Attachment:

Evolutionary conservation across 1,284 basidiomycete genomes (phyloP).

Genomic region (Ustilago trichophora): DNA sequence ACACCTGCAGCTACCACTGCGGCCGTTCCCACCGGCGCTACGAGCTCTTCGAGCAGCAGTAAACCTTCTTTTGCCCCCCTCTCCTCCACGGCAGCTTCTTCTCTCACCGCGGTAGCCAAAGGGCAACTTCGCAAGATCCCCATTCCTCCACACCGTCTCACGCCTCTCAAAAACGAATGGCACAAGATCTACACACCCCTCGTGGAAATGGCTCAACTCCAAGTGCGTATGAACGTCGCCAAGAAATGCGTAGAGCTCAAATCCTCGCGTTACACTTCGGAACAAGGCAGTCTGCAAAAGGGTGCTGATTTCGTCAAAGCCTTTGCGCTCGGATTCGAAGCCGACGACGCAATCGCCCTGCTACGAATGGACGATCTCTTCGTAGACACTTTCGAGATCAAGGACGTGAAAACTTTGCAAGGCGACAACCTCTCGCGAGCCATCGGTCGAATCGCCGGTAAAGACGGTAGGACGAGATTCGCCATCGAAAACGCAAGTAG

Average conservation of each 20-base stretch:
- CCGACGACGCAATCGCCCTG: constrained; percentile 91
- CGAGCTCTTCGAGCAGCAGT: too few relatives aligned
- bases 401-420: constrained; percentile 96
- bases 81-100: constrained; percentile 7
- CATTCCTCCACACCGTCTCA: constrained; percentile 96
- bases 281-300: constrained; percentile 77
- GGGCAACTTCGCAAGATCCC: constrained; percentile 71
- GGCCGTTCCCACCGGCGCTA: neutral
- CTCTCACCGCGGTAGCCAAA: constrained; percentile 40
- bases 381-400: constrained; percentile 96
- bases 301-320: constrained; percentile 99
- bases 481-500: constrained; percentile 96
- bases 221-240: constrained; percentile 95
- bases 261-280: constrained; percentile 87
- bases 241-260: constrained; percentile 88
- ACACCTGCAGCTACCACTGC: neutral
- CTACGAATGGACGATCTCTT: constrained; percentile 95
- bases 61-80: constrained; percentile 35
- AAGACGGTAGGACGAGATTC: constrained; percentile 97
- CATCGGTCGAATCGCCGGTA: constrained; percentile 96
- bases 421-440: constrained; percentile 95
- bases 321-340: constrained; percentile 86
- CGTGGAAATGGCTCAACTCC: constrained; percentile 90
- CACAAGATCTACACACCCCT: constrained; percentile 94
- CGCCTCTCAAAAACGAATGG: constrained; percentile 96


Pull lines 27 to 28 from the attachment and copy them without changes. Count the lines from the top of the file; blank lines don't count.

- CACAAGATCTACACACCCCT: constrained; percentile 94
- CGCCTCTCAAAAACGAATGG: constrained; percentile 96